Foods to ease arthritis pain

by Nathan Wei, MD, FACP, FACR

Nathan Wei is a nationally known board-certified rheumatologist and author of the Second Opinion Arthritis Treatment Kit. It's available exclusively at this website... not available in stores.

Click here: Second Opinion Arthritis Treatment Kit

The use of foods to ease arthritis pain has been controversial. In recent years though, a number of studies have demonstrated that certain foods do have anti-inflammatory, antioxidative, and analgesic effects.

While medications may help arthritis, some can pose serious risks. But, diet and exercise are often neglected. The irony is that they are as important as medicines in treating arthritis.

As alluded to above, there are certain foods that can increase inflammation and there are those that can decrease it.

Omega 3 fatty acids found in foods such as salmon, sardines and tuna can help decrease inflammation.

Salmon and other oily fish, such as sardines, halibut, supply omega-3 oils. Two or three servings of fatty fish a week is ideal. Cod liver oil, which is also rich in vitamin D and vitamin A is high in omega-3. One teaspoon of cod liver oil a day is recommended. A word of caution: excessive amounts of omega-3 increase the risk of bleeding problems, which can be hazardous for patients taking arthritis drugs that may also interfere with normal blood clotting.

The best sources of omega-3 fatty acids are fish that come from cold water. Fish from warmer waters and those raised on fish farms have less. You can also find omega-3 fatty acids in other foods, including butter nuts, black walnuts, and green soybeans.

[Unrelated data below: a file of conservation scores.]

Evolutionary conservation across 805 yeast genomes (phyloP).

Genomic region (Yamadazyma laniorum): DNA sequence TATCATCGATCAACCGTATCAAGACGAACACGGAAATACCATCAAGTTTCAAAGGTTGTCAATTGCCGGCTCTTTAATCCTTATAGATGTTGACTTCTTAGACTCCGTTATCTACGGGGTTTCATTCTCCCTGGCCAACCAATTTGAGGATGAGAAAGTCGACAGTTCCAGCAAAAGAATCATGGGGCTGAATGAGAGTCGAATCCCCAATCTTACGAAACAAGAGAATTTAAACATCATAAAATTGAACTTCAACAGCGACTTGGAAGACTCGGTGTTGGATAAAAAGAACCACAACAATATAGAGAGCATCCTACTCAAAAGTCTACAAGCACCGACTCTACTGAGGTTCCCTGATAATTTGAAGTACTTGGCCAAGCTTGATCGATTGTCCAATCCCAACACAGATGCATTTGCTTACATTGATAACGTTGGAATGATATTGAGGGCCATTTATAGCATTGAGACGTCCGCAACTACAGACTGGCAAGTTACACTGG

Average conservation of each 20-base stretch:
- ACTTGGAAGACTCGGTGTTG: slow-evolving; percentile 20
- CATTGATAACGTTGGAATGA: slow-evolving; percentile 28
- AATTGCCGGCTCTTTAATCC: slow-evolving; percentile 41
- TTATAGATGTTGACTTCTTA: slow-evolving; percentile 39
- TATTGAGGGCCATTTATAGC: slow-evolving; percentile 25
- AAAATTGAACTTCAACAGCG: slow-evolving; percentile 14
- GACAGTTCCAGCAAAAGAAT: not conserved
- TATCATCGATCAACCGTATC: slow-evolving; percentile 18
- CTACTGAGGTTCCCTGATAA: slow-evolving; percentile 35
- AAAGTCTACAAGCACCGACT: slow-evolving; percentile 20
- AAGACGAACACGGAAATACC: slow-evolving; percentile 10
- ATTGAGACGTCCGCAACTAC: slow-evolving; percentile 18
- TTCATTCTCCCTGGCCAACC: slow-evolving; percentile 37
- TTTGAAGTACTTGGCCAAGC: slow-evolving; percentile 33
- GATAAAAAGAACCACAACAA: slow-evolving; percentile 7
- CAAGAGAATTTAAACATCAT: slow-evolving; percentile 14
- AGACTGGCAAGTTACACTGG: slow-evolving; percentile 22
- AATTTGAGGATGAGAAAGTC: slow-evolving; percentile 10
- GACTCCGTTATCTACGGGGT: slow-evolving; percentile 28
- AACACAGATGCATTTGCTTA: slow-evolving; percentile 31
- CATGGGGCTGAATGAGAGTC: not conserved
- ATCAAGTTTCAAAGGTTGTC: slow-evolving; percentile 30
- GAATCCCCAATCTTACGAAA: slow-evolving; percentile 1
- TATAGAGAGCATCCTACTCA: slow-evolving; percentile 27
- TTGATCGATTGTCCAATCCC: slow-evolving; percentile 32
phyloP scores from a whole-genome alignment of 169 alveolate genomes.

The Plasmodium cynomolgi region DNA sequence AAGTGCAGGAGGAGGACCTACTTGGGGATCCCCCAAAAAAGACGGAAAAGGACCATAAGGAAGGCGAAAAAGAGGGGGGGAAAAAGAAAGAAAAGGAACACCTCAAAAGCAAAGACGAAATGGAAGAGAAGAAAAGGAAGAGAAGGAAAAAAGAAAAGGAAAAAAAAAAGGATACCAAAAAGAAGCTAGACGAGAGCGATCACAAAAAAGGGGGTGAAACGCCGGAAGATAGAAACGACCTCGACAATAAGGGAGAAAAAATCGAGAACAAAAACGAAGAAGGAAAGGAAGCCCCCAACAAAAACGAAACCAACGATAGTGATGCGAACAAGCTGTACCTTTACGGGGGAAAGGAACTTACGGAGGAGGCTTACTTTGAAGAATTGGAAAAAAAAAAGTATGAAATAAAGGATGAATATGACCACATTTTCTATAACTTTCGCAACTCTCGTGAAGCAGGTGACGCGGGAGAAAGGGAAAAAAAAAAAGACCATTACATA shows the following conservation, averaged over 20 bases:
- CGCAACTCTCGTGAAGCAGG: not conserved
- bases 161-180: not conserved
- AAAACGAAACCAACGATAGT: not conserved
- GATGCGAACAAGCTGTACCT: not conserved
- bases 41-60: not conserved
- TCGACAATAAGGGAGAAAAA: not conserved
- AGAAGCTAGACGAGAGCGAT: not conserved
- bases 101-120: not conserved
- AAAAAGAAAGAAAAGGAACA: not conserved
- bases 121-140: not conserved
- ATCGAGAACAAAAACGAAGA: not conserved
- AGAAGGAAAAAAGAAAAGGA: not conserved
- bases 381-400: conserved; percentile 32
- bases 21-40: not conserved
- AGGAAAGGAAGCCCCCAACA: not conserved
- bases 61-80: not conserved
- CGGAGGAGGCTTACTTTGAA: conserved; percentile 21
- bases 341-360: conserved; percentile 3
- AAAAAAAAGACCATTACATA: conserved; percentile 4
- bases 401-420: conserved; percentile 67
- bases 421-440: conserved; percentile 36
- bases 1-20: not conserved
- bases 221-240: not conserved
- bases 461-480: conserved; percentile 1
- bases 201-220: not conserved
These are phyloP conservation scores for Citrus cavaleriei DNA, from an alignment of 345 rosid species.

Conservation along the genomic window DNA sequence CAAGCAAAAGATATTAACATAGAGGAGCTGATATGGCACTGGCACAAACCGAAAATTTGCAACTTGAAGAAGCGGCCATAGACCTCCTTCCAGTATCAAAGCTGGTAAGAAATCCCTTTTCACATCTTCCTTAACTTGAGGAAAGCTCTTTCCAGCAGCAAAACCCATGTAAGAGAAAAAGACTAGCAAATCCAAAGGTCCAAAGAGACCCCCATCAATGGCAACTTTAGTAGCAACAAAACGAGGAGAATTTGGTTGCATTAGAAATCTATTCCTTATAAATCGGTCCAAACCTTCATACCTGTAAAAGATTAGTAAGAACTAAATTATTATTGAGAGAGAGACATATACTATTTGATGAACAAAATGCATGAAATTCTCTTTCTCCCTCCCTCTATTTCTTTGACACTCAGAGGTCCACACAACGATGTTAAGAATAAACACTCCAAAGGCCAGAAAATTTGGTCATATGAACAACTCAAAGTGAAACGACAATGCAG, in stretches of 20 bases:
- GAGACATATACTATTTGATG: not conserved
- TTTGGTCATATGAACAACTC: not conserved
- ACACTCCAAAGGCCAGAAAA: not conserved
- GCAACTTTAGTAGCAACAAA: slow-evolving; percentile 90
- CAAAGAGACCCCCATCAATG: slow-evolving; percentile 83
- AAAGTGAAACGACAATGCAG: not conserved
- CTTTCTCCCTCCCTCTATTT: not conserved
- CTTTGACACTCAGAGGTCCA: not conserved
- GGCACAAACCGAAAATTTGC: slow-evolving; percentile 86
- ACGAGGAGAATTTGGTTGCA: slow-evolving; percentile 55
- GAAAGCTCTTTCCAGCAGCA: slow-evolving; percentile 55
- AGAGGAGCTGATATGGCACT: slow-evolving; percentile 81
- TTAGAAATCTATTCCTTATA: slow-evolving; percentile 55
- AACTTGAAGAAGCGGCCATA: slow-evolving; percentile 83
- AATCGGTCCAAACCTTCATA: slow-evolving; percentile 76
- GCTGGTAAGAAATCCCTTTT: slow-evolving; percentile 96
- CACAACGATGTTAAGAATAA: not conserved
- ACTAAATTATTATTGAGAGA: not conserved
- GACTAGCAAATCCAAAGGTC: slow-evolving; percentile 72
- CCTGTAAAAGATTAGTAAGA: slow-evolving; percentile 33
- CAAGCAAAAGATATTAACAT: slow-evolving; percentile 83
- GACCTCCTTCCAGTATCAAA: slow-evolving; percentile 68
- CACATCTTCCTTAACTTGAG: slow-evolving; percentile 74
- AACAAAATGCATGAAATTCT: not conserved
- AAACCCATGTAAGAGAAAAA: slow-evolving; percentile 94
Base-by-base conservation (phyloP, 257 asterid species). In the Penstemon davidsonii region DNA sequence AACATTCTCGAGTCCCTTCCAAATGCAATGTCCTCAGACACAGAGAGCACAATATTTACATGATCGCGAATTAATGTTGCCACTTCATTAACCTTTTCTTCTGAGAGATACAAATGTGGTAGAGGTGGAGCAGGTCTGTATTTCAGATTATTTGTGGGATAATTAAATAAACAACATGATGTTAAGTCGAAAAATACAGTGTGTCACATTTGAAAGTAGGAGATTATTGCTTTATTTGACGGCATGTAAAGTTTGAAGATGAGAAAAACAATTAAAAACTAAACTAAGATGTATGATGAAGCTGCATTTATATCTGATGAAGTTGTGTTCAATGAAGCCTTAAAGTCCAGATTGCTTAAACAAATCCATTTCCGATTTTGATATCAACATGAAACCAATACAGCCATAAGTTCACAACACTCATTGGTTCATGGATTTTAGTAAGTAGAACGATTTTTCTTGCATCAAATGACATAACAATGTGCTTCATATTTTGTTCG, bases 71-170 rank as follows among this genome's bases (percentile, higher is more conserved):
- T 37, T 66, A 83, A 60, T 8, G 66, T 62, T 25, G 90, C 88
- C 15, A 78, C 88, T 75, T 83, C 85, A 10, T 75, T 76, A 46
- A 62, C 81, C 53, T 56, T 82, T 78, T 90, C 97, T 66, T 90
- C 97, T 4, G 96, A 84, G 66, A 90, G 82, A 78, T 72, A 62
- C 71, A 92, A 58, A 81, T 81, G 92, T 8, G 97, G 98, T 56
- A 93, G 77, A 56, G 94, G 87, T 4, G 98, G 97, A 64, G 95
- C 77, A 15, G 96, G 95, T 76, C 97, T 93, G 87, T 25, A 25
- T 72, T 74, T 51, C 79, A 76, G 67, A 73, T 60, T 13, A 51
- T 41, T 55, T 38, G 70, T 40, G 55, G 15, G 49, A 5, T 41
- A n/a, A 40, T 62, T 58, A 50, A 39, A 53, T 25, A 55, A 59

Likewise, you can get omega-3s through supplements. If you use a supplement, make sure that it clearly lists the amount of DHA and EPA per capsule. There is no RDA for fish oil: Some authorities suggest taking 3 grams of DHA and/or EPA per day.

Fresh green and yellow vegetables provide beta carotene, vitamin C, and other antioxidants to reduce cell damage.

Grapefruit and other fresh fruits provide citrus flavonoids, substances that are potent antioxidants.

Peas and other legumes contain zinc, a mineral that supports immune system function. Other good sources of zinc include oysters, wheat germ and whole-wheat products, and milk.

Ginger, a commonly used spice, has anti-inflammatory effects.

Relief may come by rubbing painful joints with a cream containing capsaicin, an oil found in hot peppers. Capsaicin is absorbed through the skin and reduces inflammation. There is danger here though since reports of second degree burns has occurred in some.

Some natural supplements for rheumatoid arthritis include: evening primrose oil,vitamin E, zinc, and flaxseed. Helpful herbs include boswellia, devil´s claw, curcumin, ginger, white willow, sarsparilla, and bromelain. In Europe, physicians also advise the use of botanical oils, primarily camphor oil, eucalyptus, pine needle oil, and rosemary oil, as topical applications for arthritic joints.

Going on a vegetarian diet may also be helpful.